15. David Fairbrother

    To start with 1. administrators are not campers there fore they have no intrest.
    They are typicaly bottom feeders
    they always start at the bottom and stay there..
    state park employees are dedicated and really love thier work.
    Have you ever seen an administrator layed off?
    The park folks take it on the chin till some body pitches a bitch.
    Then it’s ooops we must have missed that one.
    When one enters the political world one needs to be open to the money.
    The folks with the money are generaly not the campers.
    Sure the guys in the big are r.v.s. have some money but not like the companies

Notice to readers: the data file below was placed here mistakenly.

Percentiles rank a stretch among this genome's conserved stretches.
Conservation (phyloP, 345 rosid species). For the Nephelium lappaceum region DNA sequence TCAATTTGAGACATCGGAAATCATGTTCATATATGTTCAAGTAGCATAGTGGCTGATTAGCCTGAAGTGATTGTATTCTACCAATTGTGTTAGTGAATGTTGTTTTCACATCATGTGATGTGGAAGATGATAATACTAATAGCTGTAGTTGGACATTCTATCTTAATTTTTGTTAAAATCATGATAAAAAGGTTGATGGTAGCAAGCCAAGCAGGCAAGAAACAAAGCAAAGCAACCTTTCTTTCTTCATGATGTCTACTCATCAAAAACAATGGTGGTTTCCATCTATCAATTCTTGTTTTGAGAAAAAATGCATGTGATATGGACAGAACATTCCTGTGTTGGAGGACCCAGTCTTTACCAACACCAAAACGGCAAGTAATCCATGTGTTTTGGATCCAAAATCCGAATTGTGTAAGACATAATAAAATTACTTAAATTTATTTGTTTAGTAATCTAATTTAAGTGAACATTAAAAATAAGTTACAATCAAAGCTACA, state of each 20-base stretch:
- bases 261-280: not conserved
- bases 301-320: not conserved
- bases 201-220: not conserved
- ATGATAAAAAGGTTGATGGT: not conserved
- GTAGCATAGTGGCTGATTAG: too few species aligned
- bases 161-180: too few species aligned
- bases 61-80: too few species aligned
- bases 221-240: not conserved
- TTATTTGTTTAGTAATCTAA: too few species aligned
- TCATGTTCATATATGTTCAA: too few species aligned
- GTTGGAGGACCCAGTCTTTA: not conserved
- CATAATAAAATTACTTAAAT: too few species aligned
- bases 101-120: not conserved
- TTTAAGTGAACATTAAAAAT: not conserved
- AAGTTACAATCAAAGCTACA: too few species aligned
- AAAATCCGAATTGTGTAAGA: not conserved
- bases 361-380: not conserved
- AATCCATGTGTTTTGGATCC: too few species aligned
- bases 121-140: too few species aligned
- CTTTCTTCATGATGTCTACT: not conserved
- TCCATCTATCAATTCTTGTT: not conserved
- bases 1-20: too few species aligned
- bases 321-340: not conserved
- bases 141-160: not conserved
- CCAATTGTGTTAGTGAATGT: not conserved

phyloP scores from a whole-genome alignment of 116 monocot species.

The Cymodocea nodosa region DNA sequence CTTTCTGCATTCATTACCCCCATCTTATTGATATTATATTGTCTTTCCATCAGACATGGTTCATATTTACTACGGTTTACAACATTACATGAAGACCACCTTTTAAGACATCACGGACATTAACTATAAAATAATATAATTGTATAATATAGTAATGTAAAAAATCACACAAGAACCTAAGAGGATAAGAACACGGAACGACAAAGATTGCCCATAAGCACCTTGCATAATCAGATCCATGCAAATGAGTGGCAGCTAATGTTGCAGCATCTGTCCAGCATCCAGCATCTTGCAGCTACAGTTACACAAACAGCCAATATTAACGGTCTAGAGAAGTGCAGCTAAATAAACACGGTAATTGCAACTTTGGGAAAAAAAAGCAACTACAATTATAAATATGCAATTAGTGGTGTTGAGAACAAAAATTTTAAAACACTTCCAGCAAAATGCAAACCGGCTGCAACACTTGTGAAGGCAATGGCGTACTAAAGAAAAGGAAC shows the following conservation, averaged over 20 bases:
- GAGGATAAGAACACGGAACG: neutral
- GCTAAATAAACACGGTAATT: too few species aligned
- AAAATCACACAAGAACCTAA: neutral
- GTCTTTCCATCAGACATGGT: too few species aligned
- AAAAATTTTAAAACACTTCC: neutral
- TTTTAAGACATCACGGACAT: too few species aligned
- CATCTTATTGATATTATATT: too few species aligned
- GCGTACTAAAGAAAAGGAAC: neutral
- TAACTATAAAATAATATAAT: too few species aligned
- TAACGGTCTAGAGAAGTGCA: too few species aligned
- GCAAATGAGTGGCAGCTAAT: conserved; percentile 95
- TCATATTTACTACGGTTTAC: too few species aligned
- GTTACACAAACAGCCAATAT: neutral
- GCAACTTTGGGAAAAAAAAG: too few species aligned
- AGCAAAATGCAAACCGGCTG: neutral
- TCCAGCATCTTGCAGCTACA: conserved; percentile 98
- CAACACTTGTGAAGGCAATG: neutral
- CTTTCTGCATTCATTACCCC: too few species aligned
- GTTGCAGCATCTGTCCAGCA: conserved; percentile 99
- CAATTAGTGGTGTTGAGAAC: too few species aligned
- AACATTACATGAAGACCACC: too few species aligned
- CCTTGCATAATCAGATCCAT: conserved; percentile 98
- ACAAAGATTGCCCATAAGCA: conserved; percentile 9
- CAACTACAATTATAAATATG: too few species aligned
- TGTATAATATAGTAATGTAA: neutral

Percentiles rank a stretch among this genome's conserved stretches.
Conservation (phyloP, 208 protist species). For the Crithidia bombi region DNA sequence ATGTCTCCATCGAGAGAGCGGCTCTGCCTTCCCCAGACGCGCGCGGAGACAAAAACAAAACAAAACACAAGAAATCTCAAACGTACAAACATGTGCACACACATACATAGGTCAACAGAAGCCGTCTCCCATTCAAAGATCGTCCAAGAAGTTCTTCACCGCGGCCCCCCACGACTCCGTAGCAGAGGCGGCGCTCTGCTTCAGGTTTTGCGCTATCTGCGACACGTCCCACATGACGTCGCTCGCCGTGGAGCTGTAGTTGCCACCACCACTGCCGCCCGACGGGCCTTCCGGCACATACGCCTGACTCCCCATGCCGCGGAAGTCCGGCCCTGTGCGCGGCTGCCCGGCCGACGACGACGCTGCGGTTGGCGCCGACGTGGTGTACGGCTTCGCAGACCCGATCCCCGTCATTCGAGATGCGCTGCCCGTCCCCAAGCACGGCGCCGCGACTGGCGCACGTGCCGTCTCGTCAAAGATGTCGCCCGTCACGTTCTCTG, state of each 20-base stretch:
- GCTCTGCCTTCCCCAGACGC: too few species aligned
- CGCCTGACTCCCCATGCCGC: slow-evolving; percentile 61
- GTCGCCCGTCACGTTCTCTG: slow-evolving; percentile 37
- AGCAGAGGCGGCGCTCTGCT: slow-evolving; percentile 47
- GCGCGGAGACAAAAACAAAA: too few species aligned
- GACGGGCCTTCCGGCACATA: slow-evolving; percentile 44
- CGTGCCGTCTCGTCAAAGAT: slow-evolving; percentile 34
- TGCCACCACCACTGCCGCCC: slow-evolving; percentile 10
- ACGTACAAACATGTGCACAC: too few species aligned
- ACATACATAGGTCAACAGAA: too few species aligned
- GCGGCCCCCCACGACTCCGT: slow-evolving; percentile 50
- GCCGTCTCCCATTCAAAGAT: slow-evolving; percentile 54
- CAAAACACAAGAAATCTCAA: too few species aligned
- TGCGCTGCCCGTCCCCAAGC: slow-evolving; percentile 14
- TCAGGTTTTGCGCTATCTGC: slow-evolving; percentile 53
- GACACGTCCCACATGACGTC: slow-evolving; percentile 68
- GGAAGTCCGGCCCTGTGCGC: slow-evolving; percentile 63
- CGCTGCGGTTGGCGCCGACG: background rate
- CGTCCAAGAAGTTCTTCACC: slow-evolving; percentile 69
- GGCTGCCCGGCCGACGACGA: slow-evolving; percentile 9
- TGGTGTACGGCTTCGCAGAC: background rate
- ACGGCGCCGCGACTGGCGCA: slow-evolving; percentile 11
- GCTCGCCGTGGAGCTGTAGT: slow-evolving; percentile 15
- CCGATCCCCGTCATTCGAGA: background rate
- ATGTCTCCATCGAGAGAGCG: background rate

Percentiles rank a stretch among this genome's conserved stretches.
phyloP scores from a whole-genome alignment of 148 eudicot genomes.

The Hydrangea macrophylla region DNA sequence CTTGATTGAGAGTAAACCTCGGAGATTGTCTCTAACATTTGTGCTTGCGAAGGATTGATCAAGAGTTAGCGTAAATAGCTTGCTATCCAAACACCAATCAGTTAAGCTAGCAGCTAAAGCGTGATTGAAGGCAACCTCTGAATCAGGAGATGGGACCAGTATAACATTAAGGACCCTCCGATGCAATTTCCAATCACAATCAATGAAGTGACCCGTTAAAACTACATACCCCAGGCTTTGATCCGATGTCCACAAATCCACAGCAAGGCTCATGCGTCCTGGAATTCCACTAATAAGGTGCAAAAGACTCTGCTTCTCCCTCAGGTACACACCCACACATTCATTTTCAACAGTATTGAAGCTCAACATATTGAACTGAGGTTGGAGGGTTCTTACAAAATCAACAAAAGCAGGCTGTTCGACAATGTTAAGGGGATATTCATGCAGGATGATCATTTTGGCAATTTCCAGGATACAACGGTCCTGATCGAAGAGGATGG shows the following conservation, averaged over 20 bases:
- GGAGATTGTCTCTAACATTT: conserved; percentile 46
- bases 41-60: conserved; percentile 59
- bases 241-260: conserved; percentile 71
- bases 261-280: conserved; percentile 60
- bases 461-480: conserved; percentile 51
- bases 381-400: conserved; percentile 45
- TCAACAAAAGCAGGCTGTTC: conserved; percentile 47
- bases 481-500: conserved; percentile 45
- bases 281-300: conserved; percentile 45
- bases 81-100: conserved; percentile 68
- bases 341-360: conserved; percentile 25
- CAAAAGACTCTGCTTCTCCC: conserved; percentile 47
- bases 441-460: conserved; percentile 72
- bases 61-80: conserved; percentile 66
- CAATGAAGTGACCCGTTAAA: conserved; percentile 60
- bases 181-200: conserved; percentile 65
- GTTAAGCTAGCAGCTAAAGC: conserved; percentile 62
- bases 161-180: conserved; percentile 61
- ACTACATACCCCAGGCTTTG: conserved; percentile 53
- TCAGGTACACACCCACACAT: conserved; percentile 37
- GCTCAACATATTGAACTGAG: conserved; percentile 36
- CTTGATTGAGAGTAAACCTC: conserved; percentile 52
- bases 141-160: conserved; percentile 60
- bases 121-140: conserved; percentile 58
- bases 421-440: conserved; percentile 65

Looked at your insurance bill lately?

  16. Ronald

    Mark, I can’t find anything to disagree with you in any way and I also understand what Art is saying about importance and priorities.

    I think that picking on the state parks is that its highly visible but the states also know that we are basically politically lazy on single issue issues, usually.

    I also find it ironic that the states are taking this approach on the heels of the highly acclaimed Ken Burns National Parks series. Maybe we need to send copies of that to our state legislators and let them know that our state parks fill the same bill and needs that the national park system does.

  17. John

    In 1998, Arkansas citizens passed a proposition that gives 1/8 cent tax increase to State Parks and they are in great condition.

  18. Drew

    Thanks Mark,

    I sent the letter off to the three stooges that “represent” us.


  19. joe